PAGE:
They Shoot Oscar Prognosticators, Don't They?

The Writing and Acting Races

By J. Don Birnam

February 16, 2016

Whatever Brick Tamland did this time, it must be really bad.

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We enter the final two weeks of this year’s unpredictable Oscar season fresh off the heels of another Revenant win. This time, the British Academy (BAFTA), awarded the film five awards, including Best Feature and Director. This, coupled with the momentum from the DGA win last week, give The Revenant gas at precisely the right time: Oscar voting began last Friday and will continue onto next week. It could be that the Best Picture race is officially over. We will talk about that next week. Today, we focus on four categories that appear to be mortal locks at the Oscars.

The handicap of the technical races is here and here. I talked about the shorts here, and the other feature films, in this post.

BAFTA Adds to Revenant’s Momentum.

The BAFTA did not always have the relevance it has today, despite the fact that 500 or so of its members are also members of the Academy. But, in recent years, they moved the date of their show to be before the Oscars and have adapted the same voting patterns as the Oscars except for the Best Picture preferential ballot. It is thus that BAFTA had correctly picked the eventual Best Picture six years in a row until, notably, last year. It has also gone on to correctly forecast eventual Oscar winners in tight races, from Meryl Streep over Viola Davis, to Sean Penn over Mickey Rourke. Even in technical races, picks like Whiplash for Editing and Sound turned into eventual wins at the Oscars.


So, it is not surprising that some of its picks on Sunday raised eyebrows. Mad Max had a mini-technical sweep over The Revenant, winning even costumes and make-up, two awards I expect to go to other movies at the Oscars. The Revenant, meanwhile, won Sound, one I have Mad Max winning. And so on. It’s just that kind of year.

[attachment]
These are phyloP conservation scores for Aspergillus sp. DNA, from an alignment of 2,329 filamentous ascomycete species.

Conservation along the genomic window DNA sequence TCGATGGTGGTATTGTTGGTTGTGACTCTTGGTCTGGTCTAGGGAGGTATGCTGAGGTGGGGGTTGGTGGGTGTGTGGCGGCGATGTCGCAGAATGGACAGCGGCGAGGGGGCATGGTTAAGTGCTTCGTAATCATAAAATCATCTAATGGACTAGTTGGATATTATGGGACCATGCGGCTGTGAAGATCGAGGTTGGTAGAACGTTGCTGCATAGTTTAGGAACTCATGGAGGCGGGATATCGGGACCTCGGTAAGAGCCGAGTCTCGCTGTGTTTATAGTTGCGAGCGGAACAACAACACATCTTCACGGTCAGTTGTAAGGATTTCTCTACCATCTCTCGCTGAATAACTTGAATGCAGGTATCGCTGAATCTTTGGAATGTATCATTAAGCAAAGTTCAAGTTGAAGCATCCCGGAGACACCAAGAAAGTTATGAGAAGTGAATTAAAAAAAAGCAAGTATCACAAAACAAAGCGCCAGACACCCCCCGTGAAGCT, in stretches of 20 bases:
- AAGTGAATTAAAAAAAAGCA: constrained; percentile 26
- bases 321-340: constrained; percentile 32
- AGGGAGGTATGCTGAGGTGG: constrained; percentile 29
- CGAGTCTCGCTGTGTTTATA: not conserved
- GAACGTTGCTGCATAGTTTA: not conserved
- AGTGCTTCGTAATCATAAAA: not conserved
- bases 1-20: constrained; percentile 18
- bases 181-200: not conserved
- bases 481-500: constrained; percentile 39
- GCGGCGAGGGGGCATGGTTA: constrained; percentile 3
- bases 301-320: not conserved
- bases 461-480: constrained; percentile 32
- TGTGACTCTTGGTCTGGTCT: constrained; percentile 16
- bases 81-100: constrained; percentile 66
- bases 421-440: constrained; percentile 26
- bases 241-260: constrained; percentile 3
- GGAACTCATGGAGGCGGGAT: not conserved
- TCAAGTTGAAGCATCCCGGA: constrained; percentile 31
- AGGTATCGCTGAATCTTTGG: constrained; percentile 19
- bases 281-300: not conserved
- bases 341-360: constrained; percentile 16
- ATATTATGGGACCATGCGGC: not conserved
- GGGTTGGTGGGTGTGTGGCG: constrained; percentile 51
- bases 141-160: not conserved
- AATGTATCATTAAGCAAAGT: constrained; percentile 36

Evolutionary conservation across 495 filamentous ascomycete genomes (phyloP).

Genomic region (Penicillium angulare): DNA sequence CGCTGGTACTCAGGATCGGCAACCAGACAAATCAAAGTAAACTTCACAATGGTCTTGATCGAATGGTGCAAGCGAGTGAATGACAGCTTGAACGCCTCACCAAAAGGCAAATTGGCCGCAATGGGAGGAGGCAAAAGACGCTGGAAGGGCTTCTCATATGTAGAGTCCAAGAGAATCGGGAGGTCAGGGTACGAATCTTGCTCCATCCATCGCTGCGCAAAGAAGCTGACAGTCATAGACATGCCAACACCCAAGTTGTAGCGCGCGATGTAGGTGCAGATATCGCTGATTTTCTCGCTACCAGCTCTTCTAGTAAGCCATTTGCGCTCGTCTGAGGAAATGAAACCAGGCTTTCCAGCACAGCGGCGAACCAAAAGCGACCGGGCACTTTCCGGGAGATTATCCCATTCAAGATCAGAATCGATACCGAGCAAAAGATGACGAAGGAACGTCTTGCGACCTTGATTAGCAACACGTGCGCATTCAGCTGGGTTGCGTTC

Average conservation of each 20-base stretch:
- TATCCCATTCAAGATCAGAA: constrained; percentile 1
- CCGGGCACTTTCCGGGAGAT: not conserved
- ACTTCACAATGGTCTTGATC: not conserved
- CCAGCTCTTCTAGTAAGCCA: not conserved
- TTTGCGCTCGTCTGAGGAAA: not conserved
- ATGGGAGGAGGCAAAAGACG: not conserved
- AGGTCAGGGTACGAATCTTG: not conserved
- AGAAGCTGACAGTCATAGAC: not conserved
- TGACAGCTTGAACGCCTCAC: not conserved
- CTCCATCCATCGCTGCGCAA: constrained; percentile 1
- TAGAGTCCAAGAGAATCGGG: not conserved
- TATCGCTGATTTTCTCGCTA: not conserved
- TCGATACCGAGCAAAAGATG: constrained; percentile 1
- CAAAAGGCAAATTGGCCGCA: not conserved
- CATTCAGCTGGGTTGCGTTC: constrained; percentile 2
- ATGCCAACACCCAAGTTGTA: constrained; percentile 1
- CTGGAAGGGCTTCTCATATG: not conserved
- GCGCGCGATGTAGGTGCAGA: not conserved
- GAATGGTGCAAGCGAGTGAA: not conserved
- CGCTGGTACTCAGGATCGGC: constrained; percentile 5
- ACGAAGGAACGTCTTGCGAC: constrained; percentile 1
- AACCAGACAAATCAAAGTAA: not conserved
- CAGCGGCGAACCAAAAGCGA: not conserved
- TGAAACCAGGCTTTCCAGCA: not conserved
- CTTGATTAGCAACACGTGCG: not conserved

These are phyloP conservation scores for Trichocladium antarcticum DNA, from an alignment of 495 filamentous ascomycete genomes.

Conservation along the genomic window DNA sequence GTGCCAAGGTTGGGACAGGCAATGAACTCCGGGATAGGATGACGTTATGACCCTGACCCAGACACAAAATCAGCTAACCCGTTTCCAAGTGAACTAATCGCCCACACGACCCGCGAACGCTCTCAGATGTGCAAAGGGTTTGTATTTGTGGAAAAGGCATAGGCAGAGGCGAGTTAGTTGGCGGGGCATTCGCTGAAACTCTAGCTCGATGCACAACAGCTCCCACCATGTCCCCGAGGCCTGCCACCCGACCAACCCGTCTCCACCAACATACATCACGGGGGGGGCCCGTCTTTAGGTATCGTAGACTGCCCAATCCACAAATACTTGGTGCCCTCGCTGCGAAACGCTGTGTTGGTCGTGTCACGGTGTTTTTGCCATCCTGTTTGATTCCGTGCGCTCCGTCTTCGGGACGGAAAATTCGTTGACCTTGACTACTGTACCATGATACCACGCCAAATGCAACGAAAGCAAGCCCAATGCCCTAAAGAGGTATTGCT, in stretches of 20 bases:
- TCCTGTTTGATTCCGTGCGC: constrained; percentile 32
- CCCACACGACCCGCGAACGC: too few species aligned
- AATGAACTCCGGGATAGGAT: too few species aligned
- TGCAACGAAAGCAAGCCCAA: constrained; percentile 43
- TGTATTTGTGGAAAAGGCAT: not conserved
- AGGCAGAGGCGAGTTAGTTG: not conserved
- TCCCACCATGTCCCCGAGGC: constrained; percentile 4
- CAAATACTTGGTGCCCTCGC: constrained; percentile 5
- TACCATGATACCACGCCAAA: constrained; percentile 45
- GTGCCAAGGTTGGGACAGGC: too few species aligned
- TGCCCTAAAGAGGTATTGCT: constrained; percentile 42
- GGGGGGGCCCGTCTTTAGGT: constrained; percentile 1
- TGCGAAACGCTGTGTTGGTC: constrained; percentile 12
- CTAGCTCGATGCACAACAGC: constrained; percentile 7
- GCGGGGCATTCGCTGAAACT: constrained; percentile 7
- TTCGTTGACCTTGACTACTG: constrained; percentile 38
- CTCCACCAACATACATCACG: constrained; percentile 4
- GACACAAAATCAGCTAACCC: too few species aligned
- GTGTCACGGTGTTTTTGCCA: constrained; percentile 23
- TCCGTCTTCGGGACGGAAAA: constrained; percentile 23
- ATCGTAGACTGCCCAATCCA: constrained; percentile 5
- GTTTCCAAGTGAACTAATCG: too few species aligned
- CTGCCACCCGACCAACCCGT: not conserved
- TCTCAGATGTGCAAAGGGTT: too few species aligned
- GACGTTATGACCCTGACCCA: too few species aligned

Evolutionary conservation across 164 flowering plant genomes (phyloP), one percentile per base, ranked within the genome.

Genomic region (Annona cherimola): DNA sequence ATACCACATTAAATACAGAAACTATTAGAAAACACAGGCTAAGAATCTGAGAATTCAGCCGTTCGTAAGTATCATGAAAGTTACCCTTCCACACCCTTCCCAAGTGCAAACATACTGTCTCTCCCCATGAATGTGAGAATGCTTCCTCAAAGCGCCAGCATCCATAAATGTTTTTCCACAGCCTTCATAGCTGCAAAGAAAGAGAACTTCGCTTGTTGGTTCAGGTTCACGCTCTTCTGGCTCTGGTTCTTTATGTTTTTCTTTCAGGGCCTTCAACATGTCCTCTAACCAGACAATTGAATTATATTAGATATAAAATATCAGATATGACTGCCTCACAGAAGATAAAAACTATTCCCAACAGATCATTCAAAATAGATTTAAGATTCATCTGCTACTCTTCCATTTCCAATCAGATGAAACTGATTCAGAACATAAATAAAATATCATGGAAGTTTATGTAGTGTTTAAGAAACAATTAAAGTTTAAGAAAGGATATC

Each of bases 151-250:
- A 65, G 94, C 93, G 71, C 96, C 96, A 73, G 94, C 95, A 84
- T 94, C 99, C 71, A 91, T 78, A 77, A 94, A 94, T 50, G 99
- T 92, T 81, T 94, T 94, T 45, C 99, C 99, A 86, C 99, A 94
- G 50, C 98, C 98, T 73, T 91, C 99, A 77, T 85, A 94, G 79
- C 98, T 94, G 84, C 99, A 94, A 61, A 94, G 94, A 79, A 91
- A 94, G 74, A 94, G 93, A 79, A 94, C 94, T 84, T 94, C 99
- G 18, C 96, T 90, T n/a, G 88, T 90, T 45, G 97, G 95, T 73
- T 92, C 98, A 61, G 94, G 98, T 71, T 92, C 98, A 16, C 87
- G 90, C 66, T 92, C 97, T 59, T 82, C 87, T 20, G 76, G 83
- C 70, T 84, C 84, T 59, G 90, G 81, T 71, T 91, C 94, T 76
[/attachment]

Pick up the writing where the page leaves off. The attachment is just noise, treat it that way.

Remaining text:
Does BAFTA really mean that much this year? The Globes went for the Revenant as a way to catch up on Birdman’s win last year. Given that BAFTA also went for Boyhood last year, it is possible that they too are playing catchup to Alejandro González Iñárritu. Still, it is perilous to ignore that The Revenant leads the Oscar nominations, won the DGA, and has now won BAFTA. I have no choice for the moment but to move the movie up to the number one slot. Here are updated Best Picture standings.

In other BAFTA races, Kate Winslet won supporting (but Alicia Vikander was nominated in lead). I still think Vikander is ahead to win the Oscar, but it is obvious that Kate is going to give her a run for her money. Mark Rylance finally won an award, defeating Idris Elba (Stallone was not nominated). It is hard to ignore that the one time they faced off, at the Globes, Stallone defeated Rylance, but I think the BAFTA win gives him the legitimacy he needs to be an alternative to Stallone.

Here are updated best supporting actor and best supporting actress power rankings, which we will look at in with more depth in our next post.

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